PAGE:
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Not missing Jose Reyes?

Not missing a thing?

Not missing a thing?

It struck me the other night like a bolt of lightning. Quite simply, I didn’t miss Jose Reyes. It was unthinkable really. While my mother still purports to forever feel a void on account of his smile, “electricity” and the incredible unique excitement and passion (not to mention immense talent) he brought to the game, I have moved on. And while I’m being semi-dramatic with the whole “bolt of lightning” thing, that very idea – not thinking about the departure of Jose Reyes (now halfway through the 2012 season) – is somewhat unimaginable considering recent history.

Rewind a few months ago. While I was neither zealously on the “trade Jose” nor the “keep him at all costs or I quit being a fan” bandwagons, I ultimately believed (and still do) that it was the right decision for both parties to…well…part. I said it then, and nothing’s changed. Still, it was hard to imagine this lineup with Jose Reyes. Frankly, just looking out a shortstop and not seeing those trademark dreads flailing and that cannon winging balls across the diamond seemed downright weird.  Yet, I haven’t missed him. And there’s only one reason why. His name is Ruben Tejada.

Terry Collins started preaching the gospel of Ruben before a pitch was tossed in spring training. He never insinuated that Tejada was Reyes or could ever replicate his skills. But there was something in that voice. Collins made several statements about the organization’s faith in Tejada and each of them carried the same air of confidence and a little touch of “I may know something you don’t know.” The tone conveyed a very clear message. It said: “just trust me, this kid can play.”

As we near the halfway point of the season, Tejada has shown that the memory of Reyes might fade quicker than even the most devoted Jose-Jose followers could have imagined. No one will debate that Ruben Tejada has more talent than Jose Reyes. He does not. Jose is a genetic freak. He’s also all of those things so many who did not condemn the trade talked about and pointed to prior to his departure. He is oft-injured. He can be a diva. He is stupid on the basepaths and careless in general. For all the ways he’s inspiring, he can also be tremendously irritating.

Electrical shortage?

Now, Reyes is struggling, or at least falling below expectations, in Miami. He enters today’s action batting .268. Never one to boast big power numbers, his three home runs, 21 RBI and .341 OBP are still tracking historically low.  A .973 fielding percentage puts him a pedestrian 14th among MLB shortstops.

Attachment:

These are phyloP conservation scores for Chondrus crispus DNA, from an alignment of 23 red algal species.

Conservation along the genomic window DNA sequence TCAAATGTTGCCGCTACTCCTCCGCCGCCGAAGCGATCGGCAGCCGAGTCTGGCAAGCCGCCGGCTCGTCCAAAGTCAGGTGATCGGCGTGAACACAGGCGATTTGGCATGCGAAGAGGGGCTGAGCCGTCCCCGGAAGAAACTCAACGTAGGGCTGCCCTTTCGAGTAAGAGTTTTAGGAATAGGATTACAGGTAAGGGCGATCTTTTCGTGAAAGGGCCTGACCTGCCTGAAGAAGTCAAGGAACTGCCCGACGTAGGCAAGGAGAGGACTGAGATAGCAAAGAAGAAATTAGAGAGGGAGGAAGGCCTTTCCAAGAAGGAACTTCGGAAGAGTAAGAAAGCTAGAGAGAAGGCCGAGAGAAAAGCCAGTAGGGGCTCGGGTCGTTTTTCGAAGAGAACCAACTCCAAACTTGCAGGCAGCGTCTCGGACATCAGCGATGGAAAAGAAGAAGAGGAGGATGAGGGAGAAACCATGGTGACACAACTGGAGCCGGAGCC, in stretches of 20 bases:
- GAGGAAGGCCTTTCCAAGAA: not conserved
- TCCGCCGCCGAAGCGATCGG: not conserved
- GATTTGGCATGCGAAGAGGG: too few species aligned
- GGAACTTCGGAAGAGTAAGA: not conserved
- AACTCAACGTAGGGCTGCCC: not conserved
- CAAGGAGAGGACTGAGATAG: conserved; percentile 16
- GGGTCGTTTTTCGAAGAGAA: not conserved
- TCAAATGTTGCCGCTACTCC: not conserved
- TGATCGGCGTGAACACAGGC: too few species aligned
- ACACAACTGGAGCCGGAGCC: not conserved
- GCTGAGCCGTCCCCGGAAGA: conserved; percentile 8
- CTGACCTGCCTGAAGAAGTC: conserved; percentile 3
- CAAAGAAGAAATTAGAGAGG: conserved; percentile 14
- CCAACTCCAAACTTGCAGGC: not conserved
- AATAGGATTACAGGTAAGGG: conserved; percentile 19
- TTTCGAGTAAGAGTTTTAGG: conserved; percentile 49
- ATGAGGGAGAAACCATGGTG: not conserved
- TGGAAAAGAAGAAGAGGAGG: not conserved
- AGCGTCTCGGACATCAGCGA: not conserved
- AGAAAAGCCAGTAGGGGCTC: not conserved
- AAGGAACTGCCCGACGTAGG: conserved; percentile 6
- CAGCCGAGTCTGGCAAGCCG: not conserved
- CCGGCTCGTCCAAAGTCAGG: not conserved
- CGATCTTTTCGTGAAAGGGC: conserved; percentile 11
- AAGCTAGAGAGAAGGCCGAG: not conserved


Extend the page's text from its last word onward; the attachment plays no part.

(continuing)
Meanwhile Tejada, when on the field, has done his best to show Mets fans that everything may be just fine – for a long time. While Reyes sits on the precipice of 30 years old, the Mets now have put their chips behind the 22 year-old Panamanian. Tejada has played in only 37 games. What has been surprising is what that 37-game sample has shown (ironically, Reyes has not missed a single game).

Surprise, surprise

Tejada has been solid defensively, though not spectacular. The surprise has been his performance at the plate. The book on Ruben was good glove, smart player, can handle the bat. “Handle” meaning put the ball in play and move some people over and that kind of thing. He’s been more than that so far. Heading into this evening’s finale against the Phils, Tejada is batting .331 on 49 hits, 12 of which have been doubles.

Perhaps most notably, he’s also a heady player who you can count on to dig out every ground ball, throw to the right bag, hang in on every turn and battle every at bat. It’s refreshing. The kid needs to stay on the field, but he’s been a delight to watch. At 22 years-old, the Tejada of limited 2012 duty could be a more-than-serviceable replacement for the man who often delighted the Shea and Citi Field crowds.

Tejada will never be that guy. But he’s homegrown and undoubtedly hungry. He’s already making some question what exactly all that bellyaching was about. Which is good news for anyone who pulls for the Metropolitans.

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